Woburn library

After months of private and public debate, Woburn mayor Scott Galvin has filed a home rule petition requesting the legislature to do away with lifetime appointments on the Library Board of Trustees. Just this week the City Council passed the legislation before sending it off to Beacon Hill. It is also reported that both the Library Director and Assistant Director have resigned in apparent protest.

MIDDLESEX - Ever since the coronavirus first crippled operations at Woburn’s historic library last spring, a roiling brouhaha raged largely out of the public eye over the management of the multi-million dollar facility.

But in recent weeks, the months-long attempt to quietly settle what started as a contract dispute has exploded into a public relations disaster for a community that just two years ago celebrated the opening of a new $31.5 million expansion project at the Pleasant Street property by the edge of Woburn Center.

In fact, since the end of January of this year, Mayor Scott Galvin has dismissed a 30-year veteran from Woburn’s Library Board of Trustees and filed legislation with the City Council to end lifetime appointments on the management body. Saying he is better suited for the supervisory role, the city’s CEO is also looking to usurp the Library Board of Trustees’ authority as the library director’s appointing authority.

Meanwhile, another veteran trustee has stepped down under protest — two other members on the nine-person body are also being replaced — all while Library Director Bonnie Roalsen and other trustees are accusing Galvin and Woburn’s City Council of using the collective bargaining strife as political cover for an all-out power grab.

And in yet the latest bombshell, which came right before The Middlesex East went to press this week, Roalsen and Assistant Library Director Rebecca Meehan reportedly tendered their resignations on Tuesday just hours before the City Council was set to debate the proposed library reform package.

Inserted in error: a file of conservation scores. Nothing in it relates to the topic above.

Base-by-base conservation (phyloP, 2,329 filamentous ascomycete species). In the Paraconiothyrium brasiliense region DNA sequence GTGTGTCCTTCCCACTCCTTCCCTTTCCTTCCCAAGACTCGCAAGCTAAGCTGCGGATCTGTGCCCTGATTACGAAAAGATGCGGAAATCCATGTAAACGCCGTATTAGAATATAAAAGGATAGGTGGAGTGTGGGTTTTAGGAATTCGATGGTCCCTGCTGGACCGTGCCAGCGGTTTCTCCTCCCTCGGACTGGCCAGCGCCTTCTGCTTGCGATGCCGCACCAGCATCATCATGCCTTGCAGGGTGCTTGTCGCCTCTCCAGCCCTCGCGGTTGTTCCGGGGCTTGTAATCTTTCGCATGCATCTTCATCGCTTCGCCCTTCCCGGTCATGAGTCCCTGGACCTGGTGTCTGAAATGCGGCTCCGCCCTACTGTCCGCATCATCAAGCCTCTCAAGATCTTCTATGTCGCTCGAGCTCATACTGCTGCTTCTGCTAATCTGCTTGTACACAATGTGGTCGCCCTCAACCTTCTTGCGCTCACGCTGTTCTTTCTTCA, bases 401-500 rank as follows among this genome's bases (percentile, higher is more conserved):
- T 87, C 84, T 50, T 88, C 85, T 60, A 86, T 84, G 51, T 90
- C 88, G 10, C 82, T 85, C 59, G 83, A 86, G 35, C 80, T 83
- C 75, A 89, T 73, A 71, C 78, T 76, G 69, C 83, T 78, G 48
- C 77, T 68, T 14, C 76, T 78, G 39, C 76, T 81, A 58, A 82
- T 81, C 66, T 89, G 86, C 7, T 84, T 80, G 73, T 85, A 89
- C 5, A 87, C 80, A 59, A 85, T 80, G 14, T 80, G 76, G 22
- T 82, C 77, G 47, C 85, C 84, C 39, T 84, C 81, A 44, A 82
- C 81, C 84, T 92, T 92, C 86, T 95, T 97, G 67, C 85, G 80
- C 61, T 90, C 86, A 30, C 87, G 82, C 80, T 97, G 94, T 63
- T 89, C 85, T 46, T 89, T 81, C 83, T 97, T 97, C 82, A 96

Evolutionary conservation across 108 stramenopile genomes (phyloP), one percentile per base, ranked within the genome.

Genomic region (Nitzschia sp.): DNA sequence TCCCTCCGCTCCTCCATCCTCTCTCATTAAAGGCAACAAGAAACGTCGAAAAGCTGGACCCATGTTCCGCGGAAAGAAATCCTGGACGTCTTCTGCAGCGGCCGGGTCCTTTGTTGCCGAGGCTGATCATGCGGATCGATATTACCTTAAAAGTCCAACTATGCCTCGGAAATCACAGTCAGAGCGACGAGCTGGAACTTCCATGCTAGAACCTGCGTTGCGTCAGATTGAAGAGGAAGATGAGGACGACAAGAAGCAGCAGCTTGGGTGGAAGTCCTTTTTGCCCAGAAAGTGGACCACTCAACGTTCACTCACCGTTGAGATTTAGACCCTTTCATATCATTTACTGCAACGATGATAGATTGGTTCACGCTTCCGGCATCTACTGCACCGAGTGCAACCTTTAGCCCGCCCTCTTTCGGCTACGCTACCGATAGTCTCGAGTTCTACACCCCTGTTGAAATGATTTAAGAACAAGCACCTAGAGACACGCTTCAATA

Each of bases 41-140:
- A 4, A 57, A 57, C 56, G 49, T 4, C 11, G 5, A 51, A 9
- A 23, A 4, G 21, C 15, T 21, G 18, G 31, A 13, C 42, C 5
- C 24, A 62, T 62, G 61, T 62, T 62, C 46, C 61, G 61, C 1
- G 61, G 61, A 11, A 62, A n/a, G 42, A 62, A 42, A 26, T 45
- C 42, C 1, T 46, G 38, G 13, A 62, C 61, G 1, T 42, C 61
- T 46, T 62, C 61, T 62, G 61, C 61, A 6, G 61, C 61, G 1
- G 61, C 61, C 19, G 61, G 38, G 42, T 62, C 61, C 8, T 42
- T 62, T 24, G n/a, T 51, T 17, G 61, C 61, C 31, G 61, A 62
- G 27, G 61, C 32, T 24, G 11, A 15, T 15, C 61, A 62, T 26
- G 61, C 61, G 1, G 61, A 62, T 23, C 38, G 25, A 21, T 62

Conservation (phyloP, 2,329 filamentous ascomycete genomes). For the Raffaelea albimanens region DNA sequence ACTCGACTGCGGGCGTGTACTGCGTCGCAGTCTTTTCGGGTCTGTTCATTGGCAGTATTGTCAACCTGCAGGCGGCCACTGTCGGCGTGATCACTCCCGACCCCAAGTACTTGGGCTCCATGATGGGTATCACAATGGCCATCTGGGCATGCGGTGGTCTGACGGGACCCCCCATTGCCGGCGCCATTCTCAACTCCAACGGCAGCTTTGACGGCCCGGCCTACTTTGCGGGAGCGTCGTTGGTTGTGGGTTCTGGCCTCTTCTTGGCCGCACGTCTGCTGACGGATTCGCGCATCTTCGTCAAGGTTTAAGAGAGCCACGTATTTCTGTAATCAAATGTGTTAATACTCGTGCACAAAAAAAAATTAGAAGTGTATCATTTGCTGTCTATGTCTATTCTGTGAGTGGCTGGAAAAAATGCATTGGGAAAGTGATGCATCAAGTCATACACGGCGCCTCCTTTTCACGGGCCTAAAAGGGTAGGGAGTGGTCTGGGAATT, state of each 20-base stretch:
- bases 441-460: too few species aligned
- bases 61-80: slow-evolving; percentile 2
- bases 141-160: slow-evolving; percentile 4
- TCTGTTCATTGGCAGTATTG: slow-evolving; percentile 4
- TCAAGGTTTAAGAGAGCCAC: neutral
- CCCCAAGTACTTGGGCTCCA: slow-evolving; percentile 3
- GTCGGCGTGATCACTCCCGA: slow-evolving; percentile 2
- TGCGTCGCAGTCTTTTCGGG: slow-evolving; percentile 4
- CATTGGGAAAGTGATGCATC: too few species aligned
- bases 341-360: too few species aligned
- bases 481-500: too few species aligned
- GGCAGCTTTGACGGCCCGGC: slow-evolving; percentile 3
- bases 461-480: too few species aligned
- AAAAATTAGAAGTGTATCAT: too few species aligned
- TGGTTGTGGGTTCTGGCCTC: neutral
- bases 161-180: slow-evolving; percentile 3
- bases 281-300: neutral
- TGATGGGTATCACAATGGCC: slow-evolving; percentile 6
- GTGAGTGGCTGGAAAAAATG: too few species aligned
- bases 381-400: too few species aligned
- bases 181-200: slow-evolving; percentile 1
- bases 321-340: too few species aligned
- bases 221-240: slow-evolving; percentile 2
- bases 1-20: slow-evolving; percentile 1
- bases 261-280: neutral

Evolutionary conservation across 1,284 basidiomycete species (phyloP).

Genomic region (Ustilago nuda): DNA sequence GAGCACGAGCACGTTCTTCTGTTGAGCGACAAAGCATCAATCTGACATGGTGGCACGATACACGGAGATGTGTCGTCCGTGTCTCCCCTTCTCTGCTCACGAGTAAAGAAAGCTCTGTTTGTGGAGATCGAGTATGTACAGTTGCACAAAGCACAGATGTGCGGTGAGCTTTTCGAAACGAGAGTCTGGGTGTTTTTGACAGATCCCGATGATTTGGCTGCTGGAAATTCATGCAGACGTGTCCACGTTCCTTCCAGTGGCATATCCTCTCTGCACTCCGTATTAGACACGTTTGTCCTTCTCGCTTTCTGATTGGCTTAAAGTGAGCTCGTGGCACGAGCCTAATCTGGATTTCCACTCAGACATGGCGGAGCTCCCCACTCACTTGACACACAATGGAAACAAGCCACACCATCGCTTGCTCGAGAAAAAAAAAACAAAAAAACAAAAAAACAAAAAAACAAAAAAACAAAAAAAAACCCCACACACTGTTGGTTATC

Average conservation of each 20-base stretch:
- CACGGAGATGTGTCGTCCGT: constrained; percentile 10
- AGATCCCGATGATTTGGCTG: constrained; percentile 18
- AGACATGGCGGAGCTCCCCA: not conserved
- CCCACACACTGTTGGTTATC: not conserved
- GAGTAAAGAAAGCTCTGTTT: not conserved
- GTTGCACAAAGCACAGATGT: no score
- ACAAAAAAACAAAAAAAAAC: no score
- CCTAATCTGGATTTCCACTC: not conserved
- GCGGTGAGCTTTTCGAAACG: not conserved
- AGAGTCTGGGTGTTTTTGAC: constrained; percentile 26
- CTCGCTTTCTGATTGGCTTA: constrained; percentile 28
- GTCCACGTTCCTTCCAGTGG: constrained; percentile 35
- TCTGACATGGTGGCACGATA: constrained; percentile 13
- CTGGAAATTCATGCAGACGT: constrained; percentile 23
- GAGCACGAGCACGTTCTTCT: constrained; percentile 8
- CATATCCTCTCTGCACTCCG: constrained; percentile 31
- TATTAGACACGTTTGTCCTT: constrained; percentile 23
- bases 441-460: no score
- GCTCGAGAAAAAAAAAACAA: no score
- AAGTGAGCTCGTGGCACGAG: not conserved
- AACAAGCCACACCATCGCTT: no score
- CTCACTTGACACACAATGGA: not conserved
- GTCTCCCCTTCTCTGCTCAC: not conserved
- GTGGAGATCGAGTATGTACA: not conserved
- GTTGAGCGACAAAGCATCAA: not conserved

Rooted in COVID-19 crisis

The genesis of the library fight dates back to the initial months of the COVID-19 crisis, when Roalsen, two years into her tenure at the helm of the historic H.H. Richardson building, proposed layoffs in response to the state’s mandated March 23 shutdown of “non-essential” businesses.

Library workers, pointing out that no other city department was considering staffing cuts in response to the emergency directives of Mass. Governor Charles Baker, resisted. Ultimately, the library opened on a limited basis this August.

Last summer, while meeting with the City Council to discuss his proposed budget for FY’21, Galvin told the city’s aldermen that “all options were on the table” at the library, including layoffs. However, what the city CEO didn’t mention was that he technically had little say over such personnel decisions — as Roalsen reported directly to the Library Board of Trustees.

However in the ensuing months, as groups like the Friends of the Woburn Public Library also found themselves butting heads with Roalsen, the public on various occasions turned to Galvin and the City Council, begging them to intervene.

At least twice, a handful of local aldermen expressed their desire to investigate the contract strife. However, after City Solicitor Ellen Callahan Doucette reminded the council that they would technically be interfering with collective bargaining talks by doing so, the council reluctantly agreed to stay silent.

Likewise, at least when it comes to commenting publicly on the library tensions, Galvin respected the authority of Woburn’s Library Board of Trustees by keeping private his own opinions on the matter. In fact, at one point, when the state’s Library Commission tried to intervene, the mayor defended Woburn’s right to set its own budget priorities.

Various Library Trustees, such as Janet Rabbitt and then Vice Chair Carol Seitz, also rushed to Roalsen’s defense as the conflict with library advocates and staffers deepened.